Simchat Torah

What is Simchat Torah and When Do We Celebrate It?

Simchat Torah is the holyday where we finish reading the Torah and start again from the beginning. Its name means ‘Happiness (or rejoicing) of the Torah’.

Simchat Torah falls at the end of Sukkot. In Israel it is celebrated on the same day as Shemini Atzeret, and outside Israel it is celebrated on the day immediately following Shemini Atzeret.

How Do We Celebrate Simchat Torah?

Hakafot and Dancing with the Torahs

As during the seven days of Sukkot and on Shemini Atzeret, on Simchat Torah  hakafot (circuits) are performed around the bimah of the synagogue.  

On Simchat Torah the hakafot incorporate special dancing, with the Sifrei Torah held aloft and children balanced on the adults’ shoulders.

Honouring Members of the Congregation: Chatan Bereishit and Chatan Torah

Each Shabbat and festival, members of the congregation are honoured with aliyot (call-ups) to the Torah.

On Simchat Torah the aliyot are even more special. Two members of the congregation are chosen to be chatanim (bridegrooms): one is Chatan Torah (Bridegroom of the Torah/Law) and the other is Chatan Bereshit (Bridegroom of Bereshit/Genesis).

Chatan Torah reads the last portion of the old year’s cycle of Torah, from the Book of Deuteronomy (Devarim), and Chatan Bereshit reads the first portion of the new year’s cycle, from the Book of Genesis (Bereshit).

It is customary for these two men to sponsor a festive meal later in the day of Simchat Torah. They also usually sponsor a special Kiddush following services, plus provide sweets and other special treats for the children of the congregation.

N.B. In some communities these honours are referred to as Chatan Torah (‘Bridegroom of the Torah’) and Chatan Bereshit (‘Bridefroom of Bereshit’).

Participation by Children on Simchat Torah

On Simchat Torah the prayer Kol HaNa’arim (“All the Young Ones”) is recited. After the last man is called up to the Torah (and the Torah is read over and over again on Simchat Torah until every man present has been called up) it is time for Kol HaNa’arim. A tallit (prayer shawl) is held out above the bimah and all the boys under Bar Mitzvah age are called up to the Torah; they crowd on to the bimah standing under the outstretched tallit. Young girls under Bat Mitzvah age also customarily come so it can be very crowded indeed. One adult male stands with the all and receives the final call up to the Torah, the prayer Kol haNa’arim is said, and after the call up is finished, members of the congregation customarily shower the children with lollies which they scramble to collect.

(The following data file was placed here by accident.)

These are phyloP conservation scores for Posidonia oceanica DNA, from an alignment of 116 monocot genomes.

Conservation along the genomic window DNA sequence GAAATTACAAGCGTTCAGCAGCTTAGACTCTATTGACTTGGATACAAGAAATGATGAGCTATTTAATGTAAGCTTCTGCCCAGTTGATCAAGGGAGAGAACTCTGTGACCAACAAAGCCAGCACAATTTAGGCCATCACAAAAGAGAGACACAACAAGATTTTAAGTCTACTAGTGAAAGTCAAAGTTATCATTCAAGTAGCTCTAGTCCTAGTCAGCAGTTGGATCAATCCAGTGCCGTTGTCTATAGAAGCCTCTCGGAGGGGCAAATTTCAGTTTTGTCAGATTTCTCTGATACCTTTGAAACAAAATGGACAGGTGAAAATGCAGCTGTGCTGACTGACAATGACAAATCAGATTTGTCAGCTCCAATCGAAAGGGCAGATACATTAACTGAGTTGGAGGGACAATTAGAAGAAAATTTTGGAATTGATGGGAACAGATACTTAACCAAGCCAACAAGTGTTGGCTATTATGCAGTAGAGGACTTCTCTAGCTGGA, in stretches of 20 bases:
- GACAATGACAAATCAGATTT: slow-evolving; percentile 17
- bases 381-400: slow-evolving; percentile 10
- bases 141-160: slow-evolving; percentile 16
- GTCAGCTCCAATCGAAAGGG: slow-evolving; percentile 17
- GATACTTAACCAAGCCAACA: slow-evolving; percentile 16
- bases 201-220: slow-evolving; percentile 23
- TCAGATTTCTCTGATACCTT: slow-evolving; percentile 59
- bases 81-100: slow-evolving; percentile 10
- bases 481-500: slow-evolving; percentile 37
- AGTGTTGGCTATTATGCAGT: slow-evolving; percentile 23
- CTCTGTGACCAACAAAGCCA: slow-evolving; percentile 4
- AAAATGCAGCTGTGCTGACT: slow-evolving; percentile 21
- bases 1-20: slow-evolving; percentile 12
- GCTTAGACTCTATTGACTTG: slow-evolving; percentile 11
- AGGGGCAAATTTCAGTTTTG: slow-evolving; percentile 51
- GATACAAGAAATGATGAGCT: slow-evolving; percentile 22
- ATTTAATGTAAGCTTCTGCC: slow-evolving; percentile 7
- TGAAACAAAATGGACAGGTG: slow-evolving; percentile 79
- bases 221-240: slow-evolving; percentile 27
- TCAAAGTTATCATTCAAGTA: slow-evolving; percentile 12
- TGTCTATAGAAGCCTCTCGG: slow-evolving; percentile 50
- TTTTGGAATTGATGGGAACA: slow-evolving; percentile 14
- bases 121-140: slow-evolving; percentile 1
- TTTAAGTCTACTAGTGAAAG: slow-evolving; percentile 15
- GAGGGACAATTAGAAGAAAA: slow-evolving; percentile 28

Children are encouraged to take part in the hakafot and are often hoisted onto the shoulders of the adults as they dance with the Sifrei Torah. The children usually wave flags with Magen Davids or other Jewish symbols on them.

Simchat Torah in Israel

Hakafot to the Kotel in Jerusalem

On the morning of Simchat Torah in Israel, some congregations join together in a mass dancing procession through the city to the Kotel (Western Wall). Led by scrolls of the Torah, thousands of people, young and old, eight and ten abreast, dance and sing their way to the Kotel in a procession that stretches for as far as the eye can see.

Concerts, Singing & Dancing into the Night

The original custom of holding the hakafot at the conclusion of Simchat Torah inspired the custom in Israel of carrying the celebration on into the night after the holiday. Public gatherings with bands and music, hakafot, singing and dancing are often held.

In one public square of Jerusalem, it is customary for the Chief Rabbis and high government officials to participate. That celebration features the varied practices of the different Jewish communities: Chassidic, Yemenite, Bukharan, native Israeli, etc. A different group is responsible for each of the hakafot, and performs it in their respective traditional dress and with their traditional melodies.

Hakafot at Army Bases

Hakafot also take place at Israel’s army bases, and even men near frontline positions have been known to participate in them during quiet periods. In the midst of the 1973 Yom Kippur War, which lasted till after Sukkot, television crews recorded scenes of the Chief Rabbi of Israel, Shlomo Goren, visiting army bases, having brought with him a small Torah scroll, and of men joining him in some traditional dancing with the Torah.

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